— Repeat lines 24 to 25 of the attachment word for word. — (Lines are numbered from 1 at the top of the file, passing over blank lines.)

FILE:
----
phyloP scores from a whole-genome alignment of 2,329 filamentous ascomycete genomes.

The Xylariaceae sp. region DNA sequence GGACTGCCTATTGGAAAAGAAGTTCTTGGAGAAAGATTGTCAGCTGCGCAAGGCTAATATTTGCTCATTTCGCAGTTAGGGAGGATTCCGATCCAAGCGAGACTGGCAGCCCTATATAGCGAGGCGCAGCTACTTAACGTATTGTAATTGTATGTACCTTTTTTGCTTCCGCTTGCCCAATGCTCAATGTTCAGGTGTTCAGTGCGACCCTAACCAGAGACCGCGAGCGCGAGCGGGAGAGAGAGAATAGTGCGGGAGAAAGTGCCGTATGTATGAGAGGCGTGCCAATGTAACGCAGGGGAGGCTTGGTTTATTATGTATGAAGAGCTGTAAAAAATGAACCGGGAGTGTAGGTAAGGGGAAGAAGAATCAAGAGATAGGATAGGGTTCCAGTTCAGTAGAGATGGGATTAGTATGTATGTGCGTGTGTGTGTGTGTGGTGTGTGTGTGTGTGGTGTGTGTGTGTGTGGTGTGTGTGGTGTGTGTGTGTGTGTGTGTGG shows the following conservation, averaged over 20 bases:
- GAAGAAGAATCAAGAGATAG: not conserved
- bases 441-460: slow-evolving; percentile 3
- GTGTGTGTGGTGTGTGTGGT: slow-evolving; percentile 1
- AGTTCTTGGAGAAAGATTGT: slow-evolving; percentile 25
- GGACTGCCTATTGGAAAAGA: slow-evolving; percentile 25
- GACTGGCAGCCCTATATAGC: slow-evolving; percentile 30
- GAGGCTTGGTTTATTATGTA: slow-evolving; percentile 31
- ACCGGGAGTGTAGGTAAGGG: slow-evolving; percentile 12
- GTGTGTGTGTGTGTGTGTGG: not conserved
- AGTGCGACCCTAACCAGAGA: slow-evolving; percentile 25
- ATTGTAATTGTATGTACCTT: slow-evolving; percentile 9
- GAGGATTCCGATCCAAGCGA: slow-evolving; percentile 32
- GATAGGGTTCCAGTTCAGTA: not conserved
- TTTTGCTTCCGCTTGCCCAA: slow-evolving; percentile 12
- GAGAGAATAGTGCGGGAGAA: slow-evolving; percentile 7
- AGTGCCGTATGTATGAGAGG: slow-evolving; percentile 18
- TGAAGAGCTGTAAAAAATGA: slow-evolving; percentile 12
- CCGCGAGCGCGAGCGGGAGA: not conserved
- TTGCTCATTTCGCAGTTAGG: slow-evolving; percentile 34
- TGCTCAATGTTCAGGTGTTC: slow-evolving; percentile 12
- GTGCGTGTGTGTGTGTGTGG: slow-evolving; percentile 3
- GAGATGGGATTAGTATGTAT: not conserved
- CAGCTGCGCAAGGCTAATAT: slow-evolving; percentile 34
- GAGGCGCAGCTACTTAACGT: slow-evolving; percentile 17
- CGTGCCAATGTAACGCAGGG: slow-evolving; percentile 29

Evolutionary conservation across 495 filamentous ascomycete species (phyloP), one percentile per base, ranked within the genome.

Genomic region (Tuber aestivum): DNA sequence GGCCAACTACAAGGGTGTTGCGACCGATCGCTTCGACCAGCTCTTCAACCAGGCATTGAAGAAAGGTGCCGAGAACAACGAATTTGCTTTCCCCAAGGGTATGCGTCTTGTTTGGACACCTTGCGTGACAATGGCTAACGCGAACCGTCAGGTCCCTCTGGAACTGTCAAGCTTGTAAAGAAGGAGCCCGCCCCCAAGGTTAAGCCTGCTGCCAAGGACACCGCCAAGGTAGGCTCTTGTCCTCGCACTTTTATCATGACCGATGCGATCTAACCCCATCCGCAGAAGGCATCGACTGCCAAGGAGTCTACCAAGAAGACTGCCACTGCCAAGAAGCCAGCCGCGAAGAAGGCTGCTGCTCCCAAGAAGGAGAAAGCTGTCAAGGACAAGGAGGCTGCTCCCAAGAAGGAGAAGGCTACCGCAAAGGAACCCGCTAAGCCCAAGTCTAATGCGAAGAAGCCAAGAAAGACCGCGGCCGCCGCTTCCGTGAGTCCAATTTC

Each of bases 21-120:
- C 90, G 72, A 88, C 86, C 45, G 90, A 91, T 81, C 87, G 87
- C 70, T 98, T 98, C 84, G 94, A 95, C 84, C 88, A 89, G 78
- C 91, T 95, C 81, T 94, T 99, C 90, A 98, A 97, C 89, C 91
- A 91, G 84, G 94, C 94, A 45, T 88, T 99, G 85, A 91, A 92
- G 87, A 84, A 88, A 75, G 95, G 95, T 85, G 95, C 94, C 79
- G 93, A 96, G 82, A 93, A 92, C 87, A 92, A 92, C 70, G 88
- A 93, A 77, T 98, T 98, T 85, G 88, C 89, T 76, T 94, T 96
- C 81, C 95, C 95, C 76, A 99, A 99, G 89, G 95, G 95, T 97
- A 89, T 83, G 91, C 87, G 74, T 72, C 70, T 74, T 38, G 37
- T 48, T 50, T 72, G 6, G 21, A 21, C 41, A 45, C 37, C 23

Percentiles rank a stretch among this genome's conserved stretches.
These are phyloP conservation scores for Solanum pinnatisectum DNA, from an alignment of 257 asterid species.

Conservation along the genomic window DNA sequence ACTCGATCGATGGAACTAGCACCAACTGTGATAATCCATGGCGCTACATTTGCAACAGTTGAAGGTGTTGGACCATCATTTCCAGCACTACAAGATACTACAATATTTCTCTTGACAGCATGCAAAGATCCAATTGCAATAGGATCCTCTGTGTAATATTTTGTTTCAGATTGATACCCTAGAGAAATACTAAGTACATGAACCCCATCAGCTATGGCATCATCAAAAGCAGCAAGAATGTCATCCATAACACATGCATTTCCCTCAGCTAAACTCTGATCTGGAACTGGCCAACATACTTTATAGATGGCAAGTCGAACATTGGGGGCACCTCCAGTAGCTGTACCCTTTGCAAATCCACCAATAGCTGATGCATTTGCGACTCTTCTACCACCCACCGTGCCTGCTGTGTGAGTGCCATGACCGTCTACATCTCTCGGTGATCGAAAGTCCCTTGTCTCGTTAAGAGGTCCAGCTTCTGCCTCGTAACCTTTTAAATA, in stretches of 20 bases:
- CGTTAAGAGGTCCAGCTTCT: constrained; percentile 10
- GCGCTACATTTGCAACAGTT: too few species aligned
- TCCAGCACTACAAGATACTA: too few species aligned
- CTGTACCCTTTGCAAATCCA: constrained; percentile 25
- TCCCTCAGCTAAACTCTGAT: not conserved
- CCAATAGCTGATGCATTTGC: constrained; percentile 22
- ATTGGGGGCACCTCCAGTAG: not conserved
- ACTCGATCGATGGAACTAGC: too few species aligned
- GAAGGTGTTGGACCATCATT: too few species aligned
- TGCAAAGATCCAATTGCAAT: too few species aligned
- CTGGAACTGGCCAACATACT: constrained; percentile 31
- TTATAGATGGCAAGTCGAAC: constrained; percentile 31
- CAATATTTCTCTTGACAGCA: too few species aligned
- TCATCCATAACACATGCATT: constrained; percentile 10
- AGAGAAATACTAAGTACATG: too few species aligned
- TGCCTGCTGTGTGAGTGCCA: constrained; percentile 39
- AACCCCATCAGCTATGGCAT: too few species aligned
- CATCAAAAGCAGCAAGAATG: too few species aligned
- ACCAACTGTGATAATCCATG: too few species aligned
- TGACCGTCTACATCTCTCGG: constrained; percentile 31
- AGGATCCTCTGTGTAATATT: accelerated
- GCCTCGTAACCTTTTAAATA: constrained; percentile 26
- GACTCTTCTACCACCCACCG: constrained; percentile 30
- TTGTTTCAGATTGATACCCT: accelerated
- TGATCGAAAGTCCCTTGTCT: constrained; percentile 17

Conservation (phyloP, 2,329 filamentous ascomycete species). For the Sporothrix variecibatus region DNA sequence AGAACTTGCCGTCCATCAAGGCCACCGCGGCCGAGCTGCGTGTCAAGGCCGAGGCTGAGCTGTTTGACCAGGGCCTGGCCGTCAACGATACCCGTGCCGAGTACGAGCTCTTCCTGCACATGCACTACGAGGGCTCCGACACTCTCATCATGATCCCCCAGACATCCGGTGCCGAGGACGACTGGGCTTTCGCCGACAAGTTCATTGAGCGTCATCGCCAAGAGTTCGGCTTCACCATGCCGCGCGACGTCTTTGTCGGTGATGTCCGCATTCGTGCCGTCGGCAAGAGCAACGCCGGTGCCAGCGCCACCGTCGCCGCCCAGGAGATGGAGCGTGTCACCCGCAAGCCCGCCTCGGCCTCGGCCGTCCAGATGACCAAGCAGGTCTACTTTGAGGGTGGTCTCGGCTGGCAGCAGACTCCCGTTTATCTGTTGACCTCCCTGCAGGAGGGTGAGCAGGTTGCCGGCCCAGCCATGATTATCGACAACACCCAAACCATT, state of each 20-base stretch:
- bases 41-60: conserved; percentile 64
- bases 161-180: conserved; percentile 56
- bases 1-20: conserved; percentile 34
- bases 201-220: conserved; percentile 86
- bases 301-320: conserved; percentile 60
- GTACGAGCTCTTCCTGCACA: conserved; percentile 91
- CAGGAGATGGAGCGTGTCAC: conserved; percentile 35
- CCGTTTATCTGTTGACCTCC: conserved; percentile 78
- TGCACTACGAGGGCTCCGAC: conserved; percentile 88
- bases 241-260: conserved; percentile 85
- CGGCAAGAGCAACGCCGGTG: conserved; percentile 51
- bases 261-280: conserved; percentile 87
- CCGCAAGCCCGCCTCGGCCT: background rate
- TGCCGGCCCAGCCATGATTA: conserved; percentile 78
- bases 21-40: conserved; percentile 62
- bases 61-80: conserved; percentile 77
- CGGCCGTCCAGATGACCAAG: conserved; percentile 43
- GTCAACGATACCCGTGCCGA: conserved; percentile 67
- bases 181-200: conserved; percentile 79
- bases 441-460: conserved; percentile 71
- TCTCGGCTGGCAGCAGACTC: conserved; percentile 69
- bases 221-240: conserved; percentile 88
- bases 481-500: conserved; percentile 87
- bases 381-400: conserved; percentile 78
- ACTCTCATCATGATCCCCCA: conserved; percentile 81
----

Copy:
- GAGATGGGATTAGTATGTAT: not conserved
- CAGCTGCGCAAGGCTAATAT: slow-evolving; percentile 34